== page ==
President of Baidu said the partnership will provide the world with the safest automobile products “for the benefit of humankind”.
Volvo has teamed up with Chinese web giant Baidu for the development of electric, autonomous cars, with the aim to mass produce and deploy them in China.
Baidu, owner of China’s most popular search engine as of this year, will contribute its Apollo autonomous driving platform to the automaker’s models.
Both companies will now “pool resources” with the aim to develop and sell the vehicles to Chinese customers.
It follows Beijing’s traffic authority having given the all clear for self-driving Baidu cars to be tested on the city’s roads.
President of Volvo Hakan Samuelsson said: “With Baidu we take a big step forward in commercialising our autonomous compatible cars, built on Volvo’s industry-leading safety technology.
Volvo’s Leading Safety Record
“There is a strong development in autonomous drive in China, where Baidu is a leading player, and the market there offers huge opportunities for us as the supplier of choice for autonomous fleets.”
“The idea is to develop a car — our part is the car, their part is the software,” said Samuelsson, as reported by Bloomberg.
President of Baidu Dr ya-Qin Zhang said the partnership will provide the world with the safest automobile products “for the benefit of humankind”.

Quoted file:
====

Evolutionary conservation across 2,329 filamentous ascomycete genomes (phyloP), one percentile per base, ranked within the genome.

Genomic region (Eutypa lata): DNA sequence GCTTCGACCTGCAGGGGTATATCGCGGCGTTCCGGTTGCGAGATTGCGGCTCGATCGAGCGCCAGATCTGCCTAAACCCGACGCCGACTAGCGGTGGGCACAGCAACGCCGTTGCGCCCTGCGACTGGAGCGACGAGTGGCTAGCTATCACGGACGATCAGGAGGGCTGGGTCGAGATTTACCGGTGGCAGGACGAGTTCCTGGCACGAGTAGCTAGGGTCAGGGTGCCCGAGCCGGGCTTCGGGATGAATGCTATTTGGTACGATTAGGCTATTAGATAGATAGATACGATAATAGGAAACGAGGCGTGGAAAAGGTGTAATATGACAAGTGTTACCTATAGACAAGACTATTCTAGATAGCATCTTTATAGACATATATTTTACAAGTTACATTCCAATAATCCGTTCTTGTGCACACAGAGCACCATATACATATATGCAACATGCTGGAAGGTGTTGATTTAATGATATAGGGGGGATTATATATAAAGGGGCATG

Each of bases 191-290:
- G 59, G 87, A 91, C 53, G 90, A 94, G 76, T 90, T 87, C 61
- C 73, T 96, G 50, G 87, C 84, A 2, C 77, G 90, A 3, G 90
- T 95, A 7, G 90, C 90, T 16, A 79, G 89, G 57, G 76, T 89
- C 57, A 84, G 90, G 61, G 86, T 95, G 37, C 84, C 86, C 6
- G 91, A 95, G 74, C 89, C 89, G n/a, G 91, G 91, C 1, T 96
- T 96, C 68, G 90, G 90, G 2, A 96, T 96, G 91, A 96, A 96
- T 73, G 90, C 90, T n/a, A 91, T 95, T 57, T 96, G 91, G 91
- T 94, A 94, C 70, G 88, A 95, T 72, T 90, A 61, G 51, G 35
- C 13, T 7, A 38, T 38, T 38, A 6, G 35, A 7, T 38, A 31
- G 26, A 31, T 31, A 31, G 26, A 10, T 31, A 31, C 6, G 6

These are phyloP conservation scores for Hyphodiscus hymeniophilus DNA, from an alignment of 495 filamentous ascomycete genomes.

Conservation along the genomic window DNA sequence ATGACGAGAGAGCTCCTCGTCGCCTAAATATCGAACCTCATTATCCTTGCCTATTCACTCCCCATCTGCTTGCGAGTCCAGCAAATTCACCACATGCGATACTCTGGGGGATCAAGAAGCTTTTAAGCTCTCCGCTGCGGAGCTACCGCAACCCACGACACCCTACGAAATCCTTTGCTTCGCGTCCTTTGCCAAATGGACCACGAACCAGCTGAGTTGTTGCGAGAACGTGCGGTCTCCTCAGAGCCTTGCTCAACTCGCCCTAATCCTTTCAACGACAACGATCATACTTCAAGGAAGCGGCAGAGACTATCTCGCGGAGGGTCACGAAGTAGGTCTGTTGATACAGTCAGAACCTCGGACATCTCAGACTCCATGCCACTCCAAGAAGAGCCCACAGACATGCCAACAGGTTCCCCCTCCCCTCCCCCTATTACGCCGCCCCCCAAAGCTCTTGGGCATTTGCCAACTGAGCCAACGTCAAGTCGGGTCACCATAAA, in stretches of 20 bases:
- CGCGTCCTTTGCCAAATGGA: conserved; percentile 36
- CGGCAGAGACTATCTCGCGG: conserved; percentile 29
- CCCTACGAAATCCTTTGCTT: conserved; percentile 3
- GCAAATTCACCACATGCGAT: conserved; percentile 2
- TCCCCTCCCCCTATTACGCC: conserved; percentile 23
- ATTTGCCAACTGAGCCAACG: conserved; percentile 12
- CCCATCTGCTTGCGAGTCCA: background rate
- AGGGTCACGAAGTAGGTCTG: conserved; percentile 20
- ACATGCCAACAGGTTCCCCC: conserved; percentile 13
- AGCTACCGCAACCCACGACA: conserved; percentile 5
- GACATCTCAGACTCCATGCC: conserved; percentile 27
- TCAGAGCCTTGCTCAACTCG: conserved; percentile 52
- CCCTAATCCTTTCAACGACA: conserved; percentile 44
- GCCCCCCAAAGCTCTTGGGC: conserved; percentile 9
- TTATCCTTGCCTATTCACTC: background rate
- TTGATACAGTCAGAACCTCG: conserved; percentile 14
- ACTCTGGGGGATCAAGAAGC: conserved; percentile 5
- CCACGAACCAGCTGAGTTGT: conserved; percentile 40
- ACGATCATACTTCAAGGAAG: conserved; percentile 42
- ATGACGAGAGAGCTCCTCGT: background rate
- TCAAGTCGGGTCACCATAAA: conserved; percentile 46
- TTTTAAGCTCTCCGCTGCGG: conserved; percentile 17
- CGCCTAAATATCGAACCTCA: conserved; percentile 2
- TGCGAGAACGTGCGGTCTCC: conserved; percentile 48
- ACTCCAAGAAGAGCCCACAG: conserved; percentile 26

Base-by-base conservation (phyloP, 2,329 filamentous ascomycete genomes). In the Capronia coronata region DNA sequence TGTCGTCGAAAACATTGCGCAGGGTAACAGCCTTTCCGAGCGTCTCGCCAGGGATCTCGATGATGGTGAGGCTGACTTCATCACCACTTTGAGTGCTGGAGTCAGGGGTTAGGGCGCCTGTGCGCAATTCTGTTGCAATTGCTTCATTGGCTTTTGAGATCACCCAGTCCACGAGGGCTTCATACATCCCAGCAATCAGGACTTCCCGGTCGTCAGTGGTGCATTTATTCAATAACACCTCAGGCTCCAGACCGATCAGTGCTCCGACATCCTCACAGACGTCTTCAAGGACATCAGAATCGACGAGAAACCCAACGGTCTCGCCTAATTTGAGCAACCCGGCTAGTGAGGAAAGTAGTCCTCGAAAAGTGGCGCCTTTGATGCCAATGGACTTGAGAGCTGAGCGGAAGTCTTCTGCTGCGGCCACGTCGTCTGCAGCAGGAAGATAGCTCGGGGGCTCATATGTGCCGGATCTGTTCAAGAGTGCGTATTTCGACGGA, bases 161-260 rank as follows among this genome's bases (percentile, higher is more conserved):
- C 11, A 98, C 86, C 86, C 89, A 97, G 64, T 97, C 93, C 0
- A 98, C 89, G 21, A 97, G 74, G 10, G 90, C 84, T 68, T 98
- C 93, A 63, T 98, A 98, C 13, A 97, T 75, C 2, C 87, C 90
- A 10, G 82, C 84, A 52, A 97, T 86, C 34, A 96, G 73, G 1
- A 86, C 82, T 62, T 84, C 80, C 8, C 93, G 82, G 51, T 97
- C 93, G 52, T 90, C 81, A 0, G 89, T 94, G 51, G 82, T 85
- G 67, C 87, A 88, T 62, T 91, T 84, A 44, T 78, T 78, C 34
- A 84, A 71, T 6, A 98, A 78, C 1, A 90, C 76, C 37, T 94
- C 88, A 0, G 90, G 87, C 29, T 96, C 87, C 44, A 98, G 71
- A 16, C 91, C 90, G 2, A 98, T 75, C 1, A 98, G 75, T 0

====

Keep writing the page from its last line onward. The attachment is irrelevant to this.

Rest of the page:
Volvo said it is the first foreign car maker to collaborate this closely with Baidu. It was chosen for its safety credentials, which have included a maximum rating for its XC40 from the Euro NCAP.
Volvo added that it expects to generate a third of all annual sales from autonomous cars by the middle of the next decade.
Baidu’s Apollo platform features sensors, such as LiDAR, cameras, and radar, for more accurate perception of a vehicle’s surroundings; HD mapping using AI and machine learning; and a planning system that helps the vehicle adapt to changing traffic conditions as it drives.
It also features a “simulation” capability, which virtually drives ahead to work out the best driving scenarios based on road types, obstacles, traffic lights, speed limits, and more.
Last year, Baidu opened up access to Apollo to other developers to help them develop their own self-driving systems.
Baidu is also working with Intel’s Mobileye for the adoption of the latter’s Surround Computer Vision Kit for better vehicle visual perception.
China is likely to become the single largest market for autonomous cars globally; HIS Markit predicted that autonomous vehicle sales will surpass 33 million annually in 2040.
The US will lead in initial deployment and early adoption of autonomous vehicles from next year, it said, while Europe and China are expected to contribute considerable volume from 2021.